LEARNING FROM NATURE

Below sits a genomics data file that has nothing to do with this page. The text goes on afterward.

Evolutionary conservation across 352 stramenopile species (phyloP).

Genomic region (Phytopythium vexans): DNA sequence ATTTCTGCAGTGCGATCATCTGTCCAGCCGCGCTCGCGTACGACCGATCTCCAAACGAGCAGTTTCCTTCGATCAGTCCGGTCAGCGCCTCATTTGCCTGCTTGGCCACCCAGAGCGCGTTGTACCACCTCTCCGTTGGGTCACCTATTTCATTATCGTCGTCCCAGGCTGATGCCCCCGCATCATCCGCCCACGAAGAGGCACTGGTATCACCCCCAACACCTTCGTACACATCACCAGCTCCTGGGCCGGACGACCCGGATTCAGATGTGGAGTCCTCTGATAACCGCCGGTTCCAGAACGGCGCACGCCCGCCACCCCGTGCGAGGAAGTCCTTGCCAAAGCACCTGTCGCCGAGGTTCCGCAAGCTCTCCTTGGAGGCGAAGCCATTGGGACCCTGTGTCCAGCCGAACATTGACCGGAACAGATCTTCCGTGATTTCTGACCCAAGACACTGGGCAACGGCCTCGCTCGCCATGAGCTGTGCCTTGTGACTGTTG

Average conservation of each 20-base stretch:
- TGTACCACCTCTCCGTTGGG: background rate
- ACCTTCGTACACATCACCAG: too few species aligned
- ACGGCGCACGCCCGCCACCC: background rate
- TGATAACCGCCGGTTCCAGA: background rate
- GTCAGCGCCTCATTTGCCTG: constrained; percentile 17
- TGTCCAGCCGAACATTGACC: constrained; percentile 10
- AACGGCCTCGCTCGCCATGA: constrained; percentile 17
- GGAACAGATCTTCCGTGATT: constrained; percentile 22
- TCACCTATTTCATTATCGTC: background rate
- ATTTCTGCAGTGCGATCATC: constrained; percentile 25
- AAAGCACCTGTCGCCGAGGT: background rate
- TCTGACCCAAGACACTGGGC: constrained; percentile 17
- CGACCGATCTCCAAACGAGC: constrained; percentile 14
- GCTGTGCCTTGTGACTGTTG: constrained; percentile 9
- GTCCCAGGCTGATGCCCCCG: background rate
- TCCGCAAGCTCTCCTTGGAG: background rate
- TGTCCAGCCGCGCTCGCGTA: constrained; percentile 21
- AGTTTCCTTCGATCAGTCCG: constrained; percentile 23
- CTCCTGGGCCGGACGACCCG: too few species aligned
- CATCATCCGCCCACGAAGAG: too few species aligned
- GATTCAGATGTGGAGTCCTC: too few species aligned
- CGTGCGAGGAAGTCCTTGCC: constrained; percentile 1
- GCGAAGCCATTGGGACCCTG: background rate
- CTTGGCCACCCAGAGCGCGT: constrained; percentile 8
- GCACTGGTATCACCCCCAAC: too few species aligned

Nature s beauty with studio lighting The wonderful thing about photography today is that you can immediately see the results of any lighting alterations you make. A phrase I often hear from natural light photographers is: "I don t tike the look of flash lighting." The key concept to understand when approaching studio lighting is that artificial light looks strange to the human eye. Our eyes have grown accustomed to the light from the sun, which they have experienced for millennia. This is a reason why photographs taken with on-camera flash usually look so terrible —the possum-in-the-headlights look. It s very unusual to view a scene with the light source being two inches above the eyes of the viewer (unless you spend a lot of time wearing a head torch!). Studio lighting is your tool to create any look you can think of. Here we ll concentrate on what lights are most often used for —replicating light from the natural world. Almost all studio lighting you see in commercial and editorial photography (not to mention virtually every movie you have ever seen) is trying to replicate natural light. That could be the hard, directional light of a sunny day; the diffused, soft light of an overcast day; or the warm, soft light of dusk. If we are simply recreating light from the natural world, you might ask. Why bother with artificial light at all? The reason studio lighting is superior to daylight for making photographs is that artificial light is malleable, repeatable, precise, accurate and predictable. Winter sunlight The sun is a very small and extremely powerful light source and it is directional, meaning it casts hard, crisp shadows. We replace the sun with a flash head placed high up and relatively far from the subject with the light shaped by a snoot. This classic modifier restricts light fall-off but does not affect the power of the bare flash tube. Note the hard shadows, the  hotspots  and the vibrant, punchy colours. Overcast day On an overcast day the light of the sun is diffused through a thick layer of cloud. The light is refracted innumerable times as it passes through the cloud, creating an omnidirectional light. By the time it hits the subject, the location of the light source is not obvious and shadows are eliminated almost entirely. This flattering, even light is the purpose of a softbox. The light from the flash head travels through the internal baffle (sheet of fabric), then the front diffusion screen of the softbox. We replicate the look of a cloudy day using a medium softbox. I added a third layer of diffusion with a one-stop diffusion fabric on a frame. Having the diffusion screen as close as possible to the subject creates a very targe light source resulting in this soft, even light. Note the shadowless, even light with balanced colour tones. Dusk light The so-called  golden hours  of dawn and dusk light have historically been very appealing. The sun is low in the sky and less harsh, causing softer shadows and a gentle graduation between light and shadow. This type of light results in especially pleasing portraits and is often referred to as  Rembrandt lighting . In our set-up, a flash head with a shoot-through umbrella stands in for the sun. It is located nearer the  horizon  and the hardness is taken out of the flash by the umbrella. This type of light is typically  warm . For easier comparison, these photographs have not been processed but I would usually adjust the white balance in post to make the image warmer. Note the directional, graduated light with soft, unobtrusive shadows. Also the rich colour tones and representation of different textures. While we have been discussing flash lighting, of course the principles can be used with constant lighting or even daylight (if you carefully choose the time of day and are lucky with weather) —you can learn a lot from nature.

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